Margaret Tomlinson wanted an extension for her terraced home. Okay, said the builder, that will be £19,500, please. It was downhill all the way after that, ending up in a trial that lasted six-and-a-half days…
As my old Auntie Nell would say: “There ought to be a law against it.” Here we have the building of a tiddler of a kitchen and bathroom extension that ended up in a dispute between the building owner and the builder. And, blow me down, there was a six-and-a-half day trial. Even the judge became a tad fed up.
Margaret Tomlinson lives one end of a row of cottages in Easingwold, North Yorkshire.
Mr Wilson is a local builder. His price for the 8 × 6ft house extension was £19,500. It was payable in six stages. The fifth stage was completion of the roof. The work started.
Now then, it is important that builder and client get on. The idea is to bear with each other. But these two didn’t.
The builder’s suspicions showed up as he neared roof tile completion. He seemingly saw fit to remind the client that once the tiles were all fixed in a week’s time, he would expect his fifth cheque. She remarked that he “obviously must be broke” because he was “always looking for money”. Letters reinforced the doubts and the doubtful. Ms Tomlinson now consulted a chartered surveyor. The builder suspended work “until the matter of payment is resolved”.
The surveyor said: “The works were exhibiting a number of defects.” He was conducting a detailed survey, so required the builder to temporarily suspend work. Three weeks later, things went legal. Seemingly the surveyor found that the raft foundation was not quite tickety-boo. The solicitor’s letter was very straight. The building would have to be demolished and rebuilt. It would cost £26,000 and more besides. The letters did, however, suggest that the builder might wish to do all this remedial work himself. Not a penny more would be paid.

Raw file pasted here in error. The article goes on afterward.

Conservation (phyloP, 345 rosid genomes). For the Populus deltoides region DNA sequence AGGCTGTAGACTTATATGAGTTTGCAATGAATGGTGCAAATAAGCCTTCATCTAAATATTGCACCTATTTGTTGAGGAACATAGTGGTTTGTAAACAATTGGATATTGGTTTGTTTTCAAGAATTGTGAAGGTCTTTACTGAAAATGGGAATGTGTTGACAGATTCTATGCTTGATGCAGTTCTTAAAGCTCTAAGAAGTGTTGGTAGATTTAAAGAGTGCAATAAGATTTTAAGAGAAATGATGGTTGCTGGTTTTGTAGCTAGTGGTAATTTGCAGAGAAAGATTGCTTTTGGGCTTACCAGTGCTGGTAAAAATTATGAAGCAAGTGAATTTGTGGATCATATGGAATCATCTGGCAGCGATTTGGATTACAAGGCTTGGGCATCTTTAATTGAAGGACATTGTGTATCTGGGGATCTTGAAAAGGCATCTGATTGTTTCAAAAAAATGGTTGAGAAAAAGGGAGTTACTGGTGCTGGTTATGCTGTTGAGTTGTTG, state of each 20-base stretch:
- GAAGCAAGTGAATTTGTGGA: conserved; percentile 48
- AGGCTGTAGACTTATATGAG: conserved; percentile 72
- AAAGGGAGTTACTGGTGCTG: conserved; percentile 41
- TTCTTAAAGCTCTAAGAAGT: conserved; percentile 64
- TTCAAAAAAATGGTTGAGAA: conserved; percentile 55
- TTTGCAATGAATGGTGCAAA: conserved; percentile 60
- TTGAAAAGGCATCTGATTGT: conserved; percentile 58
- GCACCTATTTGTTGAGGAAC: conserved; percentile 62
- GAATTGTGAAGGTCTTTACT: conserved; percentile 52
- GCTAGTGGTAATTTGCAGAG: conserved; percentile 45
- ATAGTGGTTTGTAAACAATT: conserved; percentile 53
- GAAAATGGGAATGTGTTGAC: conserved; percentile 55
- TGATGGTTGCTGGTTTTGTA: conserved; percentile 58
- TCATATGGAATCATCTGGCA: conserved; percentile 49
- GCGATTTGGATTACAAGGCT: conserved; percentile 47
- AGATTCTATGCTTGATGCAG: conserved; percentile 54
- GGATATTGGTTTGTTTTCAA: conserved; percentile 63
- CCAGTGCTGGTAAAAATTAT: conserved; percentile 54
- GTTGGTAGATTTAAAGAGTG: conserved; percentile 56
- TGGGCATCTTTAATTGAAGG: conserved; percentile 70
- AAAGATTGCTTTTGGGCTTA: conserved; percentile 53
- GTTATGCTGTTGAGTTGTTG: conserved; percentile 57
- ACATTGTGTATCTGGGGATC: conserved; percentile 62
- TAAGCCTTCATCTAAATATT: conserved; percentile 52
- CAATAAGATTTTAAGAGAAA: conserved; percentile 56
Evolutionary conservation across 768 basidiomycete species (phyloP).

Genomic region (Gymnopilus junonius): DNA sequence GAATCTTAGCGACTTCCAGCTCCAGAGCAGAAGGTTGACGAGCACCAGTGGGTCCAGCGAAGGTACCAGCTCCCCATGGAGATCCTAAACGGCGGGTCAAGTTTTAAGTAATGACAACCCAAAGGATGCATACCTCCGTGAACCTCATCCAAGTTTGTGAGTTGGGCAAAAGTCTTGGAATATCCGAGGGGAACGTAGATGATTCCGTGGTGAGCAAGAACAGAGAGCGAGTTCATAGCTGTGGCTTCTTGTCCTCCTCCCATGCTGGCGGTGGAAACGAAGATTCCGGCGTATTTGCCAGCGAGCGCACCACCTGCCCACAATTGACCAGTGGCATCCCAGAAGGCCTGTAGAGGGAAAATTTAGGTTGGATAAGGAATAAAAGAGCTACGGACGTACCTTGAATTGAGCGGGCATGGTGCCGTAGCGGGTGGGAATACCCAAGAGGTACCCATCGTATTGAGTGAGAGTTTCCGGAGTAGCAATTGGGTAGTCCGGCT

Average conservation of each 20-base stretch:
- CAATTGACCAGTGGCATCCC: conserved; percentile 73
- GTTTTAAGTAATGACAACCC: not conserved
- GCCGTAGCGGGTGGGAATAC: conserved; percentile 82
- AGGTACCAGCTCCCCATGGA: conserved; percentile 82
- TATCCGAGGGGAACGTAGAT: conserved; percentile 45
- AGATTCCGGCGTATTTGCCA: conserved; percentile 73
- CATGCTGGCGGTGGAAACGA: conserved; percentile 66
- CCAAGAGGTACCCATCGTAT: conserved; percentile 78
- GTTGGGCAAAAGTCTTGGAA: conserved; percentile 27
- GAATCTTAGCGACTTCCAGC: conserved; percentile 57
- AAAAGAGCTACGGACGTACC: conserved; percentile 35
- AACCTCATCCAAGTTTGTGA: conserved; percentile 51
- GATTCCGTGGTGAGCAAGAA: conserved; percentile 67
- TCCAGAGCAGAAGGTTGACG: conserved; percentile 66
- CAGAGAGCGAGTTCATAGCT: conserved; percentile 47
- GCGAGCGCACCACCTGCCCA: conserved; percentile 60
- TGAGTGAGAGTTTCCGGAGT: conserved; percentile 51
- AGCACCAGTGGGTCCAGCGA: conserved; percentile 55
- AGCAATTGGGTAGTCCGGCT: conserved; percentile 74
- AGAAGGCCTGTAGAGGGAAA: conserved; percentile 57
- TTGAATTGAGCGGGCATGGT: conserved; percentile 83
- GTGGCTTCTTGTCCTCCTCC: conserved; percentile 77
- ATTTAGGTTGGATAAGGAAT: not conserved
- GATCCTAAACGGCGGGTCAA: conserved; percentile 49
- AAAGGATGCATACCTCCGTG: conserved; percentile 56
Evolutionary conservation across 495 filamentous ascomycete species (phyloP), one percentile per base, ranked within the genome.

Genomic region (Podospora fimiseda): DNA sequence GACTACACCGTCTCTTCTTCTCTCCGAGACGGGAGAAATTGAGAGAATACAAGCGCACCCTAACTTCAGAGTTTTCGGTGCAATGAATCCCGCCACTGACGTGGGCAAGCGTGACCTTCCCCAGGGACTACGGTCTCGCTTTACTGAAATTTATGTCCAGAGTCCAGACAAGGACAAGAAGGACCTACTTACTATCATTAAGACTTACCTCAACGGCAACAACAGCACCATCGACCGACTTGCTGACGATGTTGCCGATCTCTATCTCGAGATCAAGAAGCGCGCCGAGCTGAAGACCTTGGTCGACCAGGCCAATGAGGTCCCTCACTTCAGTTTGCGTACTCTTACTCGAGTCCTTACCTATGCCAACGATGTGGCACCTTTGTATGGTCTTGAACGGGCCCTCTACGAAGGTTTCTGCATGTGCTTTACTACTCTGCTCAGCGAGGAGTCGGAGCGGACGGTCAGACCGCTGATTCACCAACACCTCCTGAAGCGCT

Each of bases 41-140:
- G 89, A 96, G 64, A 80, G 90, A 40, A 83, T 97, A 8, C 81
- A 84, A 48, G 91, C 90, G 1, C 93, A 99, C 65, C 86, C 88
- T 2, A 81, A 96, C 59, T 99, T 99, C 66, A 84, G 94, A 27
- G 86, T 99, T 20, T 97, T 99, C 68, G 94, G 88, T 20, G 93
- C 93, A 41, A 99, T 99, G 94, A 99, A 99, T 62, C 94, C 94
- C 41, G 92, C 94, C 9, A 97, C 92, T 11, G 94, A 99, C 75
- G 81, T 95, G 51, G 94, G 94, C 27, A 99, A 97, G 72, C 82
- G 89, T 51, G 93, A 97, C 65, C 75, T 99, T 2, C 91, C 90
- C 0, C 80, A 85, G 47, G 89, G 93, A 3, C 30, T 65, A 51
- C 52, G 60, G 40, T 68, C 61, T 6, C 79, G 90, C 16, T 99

Unsurprisingly, a solicitor’s letter winged its way back on behalf of the builder. It said: “Please give us chapter and verse about the defects.” The builder wanted the expert report within five days. If none arrived he would present a wrap-up account. No report came. True, there was dialogue. But soon enough Ms Tomlinson had the building knocked over.
“Repudiatory breach by Mr Wilson,” shouted Ms Tomlinson. “Not so,” said Mr Wilson. “Repudiatory breach by Ms Tomlinson,” shouted Mr Wilson. Put another way, which party, by word or conduct, had demonstrated an intention not to proceed with the contract? Then ask, looking at the other party, did that party accept that conduct as a breach discharging them from further performance?
Now then, if Ms Tomlinson was guilty of such a serious breach, was the builder entitled to the value of the work he has performed so far, less defective work, plus loss of profit on the work he was deprived of. On the other hand, if the builder is guilty, the story is different. He would still be entitled to the value of his good work but would be liable for the additional cost of Ms Tomlinson engaging another builder to complete the works.
Expert witnesses quarrelled about the work needed in the slab foundation. One said it would come to £630. The other expert appeared to be flummoxed as to why the building had to be demolished. The lawyers quarrelled, too, about which party repudiated the contract. It was Ms Tomlinson who came off worse. Her demand that the builder demolish and rebuild was a significant departure from what she was entitled to under the original contract. Once the builder said no to that, the contract came to an end by her fault.
So the builder gets paid for the good work and only good work, and gets his loss of profit on the work he would have done.
Ms Tomlinson gets it in the neck for the extra costs of the adventure.
As for the costs of the court action, I expect them to be massively more than the sums in dispute. The judgment doesn’t say if Ms Tomlinson has to pay the builder’s legal costs but it would be no surprise.
It’s all down to entrenched attitudes. There ought to be a law against it. And there would be if consumers had a statutory right to adjudicate. But they haven’t. Parliament deprives the Ms Tomlinsons of this world of a cheap and effective solution to their problems. Time for a rethink, methinks.
Tony Bingham is a barrister and arbitrator